Suitable monoclonal antibodies for use in the invention comprise not only those having a specificity for antigens unique to the tumor cells, but also those having a shared specificity for antigens of normal tissues. The essential property is that these monoclonal antibodies be effective, according to the purpose of the invention, as carriers which preferentially concentrate vasoactive agents at the site of the tumor. Suitable monoclonal antibodies may be those having a specificity to antigens, such as intercellular substances, that are either more abundant or more easily bound in tumor tissue than in normal tissue. One example is antibody to nuclear antigens, as disclosed in U.S. Pat. No. 4,861,581.
Some mAbs against tumor or normal cellular antigens, suitable for use in the immunoconjugates of the invention, are available commercially (Centocor, Malvern, Pa.; Hybritech, San Diego, Calif.). Others may be prepared according to the well-established hybridoma procedure of Kohler and Milstein, (Nature 256: 495 (1975)), and commercial kits facilitate this process. To prepare hybridoma cell lines, splenocytes from mice immunized with tumor antigen are fused with cells from a non-secreting mouse myeloma fusion line, such as P3X63-Ag8.653 (American Type Culture Collector, Rockwell, Md.), according to kit instructions, for example, HyBRL Prep Kit (Bethesda Research Labs, Bethesda, Md.). The fused hybridomas cells are then transferred into the wells of microtiter plates where they are grown for several days. The supernatants in the wells are tested for production of mAbs to tumor or cellular antigens by any convenient immunoassay, for example, an ELISA, and the positive hybridoma cell lines, that is, those producing acceptable mAbs, are expanded into permanent culture. MAbs may be purified from the supernatants of these cultures by gel chromatography, for example, using the Affi-Gel Protein A column (Bio-Rad, Richmond, Calif.).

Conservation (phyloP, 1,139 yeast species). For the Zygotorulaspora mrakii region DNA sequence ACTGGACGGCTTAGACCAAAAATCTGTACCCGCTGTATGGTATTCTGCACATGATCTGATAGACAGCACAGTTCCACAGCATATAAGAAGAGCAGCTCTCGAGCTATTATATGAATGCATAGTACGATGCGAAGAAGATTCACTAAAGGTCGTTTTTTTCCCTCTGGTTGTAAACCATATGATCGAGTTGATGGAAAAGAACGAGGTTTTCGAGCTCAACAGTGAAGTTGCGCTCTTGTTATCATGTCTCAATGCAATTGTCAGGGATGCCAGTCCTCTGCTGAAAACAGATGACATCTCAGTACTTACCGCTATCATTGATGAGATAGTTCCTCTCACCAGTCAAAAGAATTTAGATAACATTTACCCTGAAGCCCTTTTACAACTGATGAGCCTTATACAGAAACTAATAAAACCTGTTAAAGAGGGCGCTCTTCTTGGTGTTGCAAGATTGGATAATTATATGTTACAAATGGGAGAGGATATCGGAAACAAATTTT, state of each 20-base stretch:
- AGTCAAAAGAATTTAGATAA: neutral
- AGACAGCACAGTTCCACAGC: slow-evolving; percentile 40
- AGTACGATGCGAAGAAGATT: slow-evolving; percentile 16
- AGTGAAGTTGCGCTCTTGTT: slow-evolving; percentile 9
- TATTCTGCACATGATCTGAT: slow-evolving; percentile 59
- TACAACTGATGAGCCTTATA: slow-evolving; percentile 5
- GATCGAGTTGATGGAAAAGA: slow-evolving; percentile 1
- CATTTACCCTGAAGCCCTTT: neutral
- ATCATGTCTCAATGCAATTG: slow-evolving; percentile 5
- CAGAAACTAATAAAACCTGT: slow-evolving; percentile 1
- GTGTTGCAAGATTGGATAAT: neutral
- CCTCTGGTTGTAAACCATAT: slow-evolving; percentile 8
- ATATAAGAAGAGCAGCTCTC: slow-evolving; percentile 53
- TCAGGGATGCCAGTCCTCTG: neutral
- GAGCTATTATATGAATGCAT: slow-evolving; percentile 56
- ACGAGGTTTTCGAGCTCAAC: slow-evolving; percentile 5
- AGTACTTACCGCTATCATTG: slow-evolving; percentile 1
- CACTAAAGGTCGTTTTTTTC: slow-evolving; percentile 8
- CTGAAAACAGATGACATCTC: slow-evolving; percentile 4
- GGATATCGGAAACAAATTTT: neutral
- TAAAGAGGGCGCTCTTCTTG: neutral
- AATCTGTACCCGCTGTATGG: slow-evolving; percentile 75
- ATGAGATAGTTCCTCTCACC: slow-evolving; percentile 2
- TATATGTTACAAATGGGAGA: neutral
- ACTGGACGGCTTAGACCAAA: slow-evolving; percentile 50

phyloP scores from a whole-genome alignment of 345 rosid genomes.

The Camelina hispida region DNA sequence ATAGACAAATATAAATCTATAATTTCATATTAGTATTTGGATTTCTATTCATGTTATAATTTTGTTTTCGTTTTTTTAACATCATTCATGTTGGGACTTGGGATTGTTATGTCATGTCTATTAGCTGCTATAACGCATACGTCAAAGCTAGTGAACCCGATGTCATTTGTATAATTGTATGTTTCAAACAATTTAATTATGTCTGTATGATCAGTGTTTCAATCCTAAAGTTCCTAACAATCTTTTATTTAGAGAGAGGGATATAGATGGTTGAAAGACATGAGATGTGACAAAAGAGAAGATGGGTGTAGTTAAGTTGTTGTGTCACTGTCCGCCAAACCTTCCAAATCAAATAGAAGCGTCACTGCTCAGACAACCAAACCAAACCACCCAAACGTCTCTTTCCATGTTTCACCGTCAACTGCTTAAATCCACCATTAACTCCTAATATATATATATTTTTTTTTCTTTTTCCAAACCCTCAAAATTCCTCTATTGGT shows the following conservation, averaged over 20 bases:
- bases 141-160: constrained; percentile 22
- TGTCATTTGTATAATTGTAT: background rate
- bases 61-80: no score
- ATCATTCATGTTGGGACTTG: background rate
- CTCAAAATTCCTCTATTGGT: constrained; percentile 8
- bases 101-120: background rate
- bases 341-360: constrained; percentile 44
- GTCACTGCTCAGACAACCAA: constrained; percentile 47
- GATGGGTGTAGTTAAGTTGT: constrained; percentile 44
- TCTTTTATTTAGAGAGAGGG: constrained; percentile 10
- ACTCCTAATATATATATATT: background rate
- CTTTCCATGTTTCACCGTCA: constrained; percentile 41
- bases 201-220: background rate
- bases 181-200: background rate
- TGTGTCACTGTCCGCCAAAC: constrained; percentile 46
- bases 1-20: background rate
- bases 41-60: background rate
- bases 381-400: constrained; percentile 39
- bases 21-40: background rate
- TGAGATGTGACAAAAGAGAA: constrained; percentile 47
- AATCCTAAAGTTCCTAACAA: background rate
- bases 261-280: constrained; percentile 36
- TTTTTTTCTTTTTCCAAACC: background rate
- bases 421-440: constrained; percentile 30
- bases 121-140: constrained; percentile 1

In a preferred embodiment of the invention, commercially available mAbs specific for lymphoma cells, Lym-1 and Lym-2, are used (Techniclone International, Inc., Tustin, Calif.).